The Full Self-Driving Capability adds on tools such as Autopark and Auto Lane Change, but it isn’t true autonomous driving and you’ll need to be ready to take over the steering wheel at any time. (You’ll also have to pay more for this feature — an extra $10,000 on top of the cost of buying your Tesla!)
What Is the Tesla Safety Score?
Tesla encourages good driving behavior with its Safety Score, which scores you on five factors based on your real-world driving habits. These include hard braking, aggressive turning, and unsafe following. You’ll also lose points for forced Autopilot disengagement and getting too many forward collision warnings per 1,000 miles.
A Safety Score of 80 is considered reasonable. Get a perfect score of 100, and you’ll be eligible for early access to beta versions of the full-self driving software.
Regardless of your score, keep an eye out for software updates, which are downloaded automatically and may add new driver assist and navigational features. Since some of these features are experimental, it’s important to be cautious when trying them out.
Your Safety Score won’t be carried over if you sell the vehicle, and you’ll have a unique score for each Tesla vehicle you drive.
Tesla Safety Ratings By Model
If you’re trying to decide which Tesla to buy, then safety isn’t likely to be a deciding factor. That’s because the four currently available Tesla models all have similar safety ratings from the NHTSA. (The forthcoming Cybertruck’s ratings haven’t yet been released.)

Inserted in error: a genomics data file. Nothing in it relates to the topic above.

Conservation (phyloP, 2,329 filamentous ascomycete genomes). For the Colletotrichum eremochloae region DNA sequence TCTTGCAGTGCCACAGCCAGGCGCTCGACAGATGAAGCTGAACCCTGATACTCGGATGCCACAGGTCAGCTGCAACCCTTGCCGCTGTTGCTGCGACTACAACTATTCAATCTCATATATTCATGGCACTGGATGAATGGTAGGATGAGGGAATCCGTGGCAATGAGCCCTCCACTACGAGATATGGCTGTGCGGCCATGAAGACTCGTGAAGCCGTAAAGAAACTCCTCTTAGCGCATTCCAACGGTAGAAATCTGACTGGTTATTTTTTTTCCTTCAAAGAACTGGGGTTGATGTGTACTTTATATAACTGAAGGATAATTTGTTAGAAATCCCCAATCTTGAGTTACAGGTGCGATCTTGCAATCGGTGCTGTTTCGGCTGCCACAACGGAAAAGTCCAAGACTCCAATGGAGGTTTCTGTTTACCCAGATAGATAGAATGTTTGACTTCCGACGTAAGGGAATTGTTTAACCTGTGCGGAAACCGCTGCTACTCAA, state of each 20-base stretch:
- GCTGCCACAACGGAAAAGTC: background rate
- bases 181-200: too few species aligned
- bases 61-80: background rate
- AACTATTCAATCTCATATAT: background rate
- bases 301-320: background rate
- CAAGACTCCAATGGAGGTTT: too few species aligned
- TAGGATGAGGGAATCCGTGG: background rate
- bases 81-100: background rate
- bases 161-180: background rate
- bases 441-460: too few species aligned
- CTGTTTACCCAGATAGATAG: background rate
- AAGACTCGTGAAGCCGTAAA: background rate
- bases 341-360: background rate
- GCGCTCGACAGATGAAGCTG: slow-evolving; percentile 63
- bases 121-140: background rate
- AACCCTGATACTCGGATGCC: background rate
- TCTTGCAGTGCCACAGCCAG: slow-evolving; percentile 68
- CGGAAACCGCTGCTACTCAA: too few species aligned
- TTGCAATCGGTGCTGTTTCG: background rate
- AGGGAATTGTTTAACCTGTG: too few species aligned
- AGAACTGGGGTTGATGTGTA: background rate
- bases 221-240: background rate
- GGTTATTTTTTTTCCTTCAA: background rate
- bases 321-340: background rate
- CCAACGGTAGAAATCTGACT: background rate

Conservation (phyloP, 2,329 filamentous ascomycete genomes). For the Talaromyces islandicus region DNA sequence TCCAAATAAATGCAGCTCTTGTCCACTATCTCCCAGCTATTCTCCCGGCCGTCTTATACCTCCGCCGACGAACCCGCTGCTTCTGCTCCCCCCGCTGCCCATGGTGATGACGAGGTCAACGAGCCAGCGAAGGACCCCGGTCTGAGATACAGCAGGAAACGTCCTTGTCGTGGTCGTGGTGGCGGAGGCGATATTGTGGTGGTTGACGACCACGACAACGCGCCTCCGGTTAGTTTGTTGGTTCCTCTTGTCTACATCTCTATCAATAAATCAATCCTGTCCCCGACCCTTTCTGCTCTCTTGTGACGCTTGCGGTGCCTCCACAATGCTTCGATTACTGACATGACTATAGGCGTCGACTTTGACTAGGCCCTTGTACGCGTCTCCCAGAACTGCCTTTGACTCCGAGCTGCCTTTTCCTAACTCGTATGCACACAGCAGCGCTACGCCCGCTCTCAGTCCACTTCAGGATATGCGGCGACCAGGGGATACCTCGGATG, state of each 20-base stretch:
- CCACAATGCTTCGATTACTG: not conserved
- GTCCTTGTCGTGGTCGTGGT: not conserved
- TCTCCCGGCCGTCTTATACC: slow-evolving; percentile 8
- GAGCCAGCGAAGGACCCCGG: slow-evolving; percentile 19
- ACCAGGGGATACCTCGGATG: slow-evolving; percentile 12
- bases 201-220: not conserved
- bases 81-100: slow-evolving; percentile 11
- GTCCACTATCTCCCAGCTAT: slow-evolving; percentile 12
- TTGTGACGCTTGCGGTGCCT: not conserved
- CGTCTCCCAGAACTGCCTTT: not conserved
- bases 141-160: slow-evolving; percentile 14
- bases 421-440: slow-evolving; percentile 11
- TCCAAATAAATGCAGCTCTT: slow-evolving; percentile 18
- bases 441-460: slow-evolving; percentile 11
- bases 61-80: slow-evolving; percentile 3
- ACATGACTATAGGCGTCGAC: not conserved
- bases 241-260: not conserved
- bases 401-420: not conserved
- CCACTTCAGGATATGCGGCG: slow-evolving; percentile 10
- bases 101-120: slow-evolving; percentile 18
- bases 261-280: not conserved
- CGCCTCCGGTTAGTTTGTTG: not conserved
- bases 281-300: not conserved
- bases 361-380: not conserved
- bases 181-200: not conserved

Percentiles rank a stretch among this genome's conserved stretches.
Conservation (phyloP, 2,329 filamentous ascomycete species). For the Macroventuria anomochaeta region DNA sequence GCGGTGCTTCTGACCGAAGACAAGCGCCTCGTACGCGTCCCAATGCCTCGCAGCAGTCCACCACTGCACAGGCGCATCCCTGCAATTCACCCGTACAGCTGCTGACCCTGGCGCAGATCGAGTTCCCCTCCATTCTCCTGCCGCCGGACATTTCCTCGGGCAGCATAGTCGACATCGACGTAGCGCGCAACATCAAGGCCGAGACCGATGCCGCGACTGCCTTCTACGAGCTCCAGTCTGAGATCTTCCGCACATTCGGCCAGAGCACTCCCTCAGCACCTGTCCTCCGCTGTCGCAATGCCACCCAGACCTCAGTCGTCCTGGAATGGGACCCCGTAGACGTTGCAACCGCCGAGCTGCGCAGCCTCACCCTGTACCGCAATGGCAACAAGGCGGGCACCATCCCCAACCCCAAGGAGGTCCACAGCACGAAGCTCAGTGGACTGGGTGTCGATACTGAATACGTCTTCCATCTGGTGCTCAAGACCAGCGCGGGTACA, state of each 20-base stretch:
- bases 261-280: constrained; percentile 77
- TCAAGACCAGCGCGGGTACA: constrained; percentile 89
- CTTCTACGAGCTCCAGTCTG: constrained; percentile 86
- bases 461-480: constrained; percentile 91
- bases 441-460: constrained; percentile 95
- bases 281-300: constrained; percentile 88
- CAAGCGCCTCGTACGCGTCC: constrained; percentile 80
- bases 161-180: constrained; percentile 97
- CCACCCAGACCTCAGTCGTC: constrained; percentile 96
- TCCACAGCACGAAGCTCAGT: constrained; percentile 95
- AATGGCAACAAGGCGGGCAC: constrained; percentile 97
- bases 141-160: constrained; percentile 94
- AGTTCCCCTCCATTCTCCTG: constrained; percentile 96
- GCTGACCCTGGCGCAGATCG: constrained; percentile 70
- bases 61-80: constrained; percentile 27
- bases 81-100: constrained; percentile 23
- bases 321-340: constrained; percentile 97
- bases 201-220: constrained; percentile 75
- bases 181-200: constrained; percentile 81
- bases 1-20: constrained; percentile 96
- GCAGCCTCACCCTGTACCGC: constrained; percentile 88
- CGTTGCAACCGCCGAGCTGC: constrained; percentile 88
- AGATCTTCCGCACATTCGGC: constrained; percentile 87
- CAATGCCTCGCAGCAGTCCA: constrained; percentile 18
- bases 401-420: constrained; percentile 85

Still, there are a few small differences between them. Let’s see how they stack up:
Tesla Model S
The Tesla Model S gets a Superior rating from the IIHS for front crash prevention, which applies to models built between 2016 through 2021. The NHTSA gives it a 5-star rating in all key areas, including frontal crash, side crash, and rollovers.
NHTSA: 5 stars
Rollover risk: 5.70%
Tesla Model Y
The Tesla Model Y received a similar rating from the NHTSA, with five stars in all crash test areas. As a crossover SUV, it has a higher rollover risk than the Model S, but it still came out ahead of many other vehicles of its size.
The IIHS hasn’t assessed the Model Y, and has raised concerns about the removal of radar sensors from its driver assist system; now, it relies entirely on cameras.
NHTSA: 5 stars
Rollover risk: 7.90%
Tesla Model X
The Tesla Model X has a 5-star safety rating overall, based on front and side crash tests and a rollover rating. The NHTSA has also verified that safety features such as forward collision warning and departure warning come standard with Tesla vehicles.
NHTSA: 5 stars
Rollover risk: 9.30%
Tesla Model 3
The Tesla Model 3 has a rollover risk of 6.60% and a 5-star rating from the NHTSA for front and side crash tests. In fact, Tesla claims it has the “lowest probability of injury of all cars the safety agency has ever tested.”
The IIHS gave it a Superior rating and chose it as a Top Safety Pick+ of 2021.
NHTSA: 5 stars
Rollover risk: 6.60%
Find the Best Tesla Model for You
A few high profile-incidents have raised questions about whether Tesla’s Autopilot mode is ready for the big time — but that shouldn’t scare you off from driving a Tesla. As long as you’re aware of what Tesla’s full self-driving mode can and can’t do, you can make use of its collision avoidance features without handing over control entirely.
If you do get into a crash in a Tesla vehicle, you can expect its low center of gravity, roof strength, airbags, and large crumple zone to give you a lower risk of injury. Plus, since Teslas have been receiving top safety ratings for years, you can buy a used Tesla and still feel just as confident in its safety.